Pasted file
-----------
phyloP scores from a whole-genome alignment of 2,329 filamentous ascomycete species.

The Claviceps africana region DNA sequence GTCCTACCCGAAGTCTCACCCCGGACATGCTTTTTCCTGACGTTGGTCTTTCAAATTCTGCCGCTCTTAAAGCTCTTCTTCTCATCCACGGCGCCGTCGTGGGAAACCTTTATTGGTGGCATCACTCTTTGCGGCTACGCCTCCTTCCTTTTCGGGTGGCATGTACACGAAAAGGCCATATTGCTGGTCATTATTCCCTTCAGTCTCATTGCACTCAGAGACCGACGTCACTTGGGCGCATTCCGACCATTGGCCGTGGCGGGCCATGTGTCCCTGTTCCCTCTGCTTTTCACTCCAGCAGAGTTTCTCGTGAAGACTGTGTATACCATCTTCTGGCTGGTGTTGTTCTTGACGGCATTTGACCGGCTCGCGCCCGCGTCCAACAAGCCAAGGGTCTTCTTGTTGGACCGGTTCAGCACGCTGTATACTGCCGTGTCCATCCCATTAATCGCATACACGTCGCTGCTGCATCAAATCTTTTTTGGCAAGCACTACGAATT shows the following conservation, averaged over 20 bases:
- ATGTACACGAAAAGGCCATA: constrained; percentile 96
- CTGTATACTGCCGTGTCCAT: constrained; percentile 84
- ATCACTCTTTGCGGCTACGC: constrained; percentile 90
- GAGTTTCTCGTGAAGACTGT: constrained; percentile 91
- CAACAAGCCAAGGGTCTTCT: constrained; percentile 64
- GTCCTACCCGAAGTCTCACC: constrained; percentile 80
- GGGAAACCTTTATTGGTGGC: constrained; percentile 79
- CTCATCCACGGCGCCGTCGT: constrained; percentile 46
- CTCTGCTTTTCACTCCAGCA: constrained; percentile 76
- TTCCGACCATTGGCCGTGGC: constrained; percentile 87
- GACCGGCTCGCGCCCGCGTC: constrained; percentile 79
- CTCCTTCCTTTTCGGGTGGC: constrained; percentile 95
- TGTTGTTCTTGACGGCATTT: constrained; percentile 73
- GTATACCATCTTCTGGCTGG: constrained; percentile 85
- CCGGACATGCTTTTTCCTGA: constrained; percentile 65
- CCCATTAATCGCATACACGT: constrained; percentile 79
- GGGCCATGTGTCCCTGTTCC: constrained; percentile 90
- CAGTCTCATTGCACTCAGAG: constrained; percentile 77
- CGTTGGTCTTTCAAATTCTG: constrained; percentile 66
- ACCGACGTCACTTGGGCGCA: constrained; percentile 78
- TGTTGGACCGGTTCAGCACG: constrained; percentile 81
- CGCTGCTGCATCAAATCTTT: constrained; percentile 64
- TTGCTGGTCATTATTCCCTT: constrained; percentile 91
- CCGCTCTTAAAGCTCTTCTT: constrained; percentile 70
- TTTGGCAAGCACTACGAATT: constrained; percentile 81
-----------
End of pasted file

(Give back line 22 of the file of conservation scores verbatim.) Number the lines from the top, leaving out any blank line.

- ACCGACGTCACTTGGGCGCA: constrained; percentile 78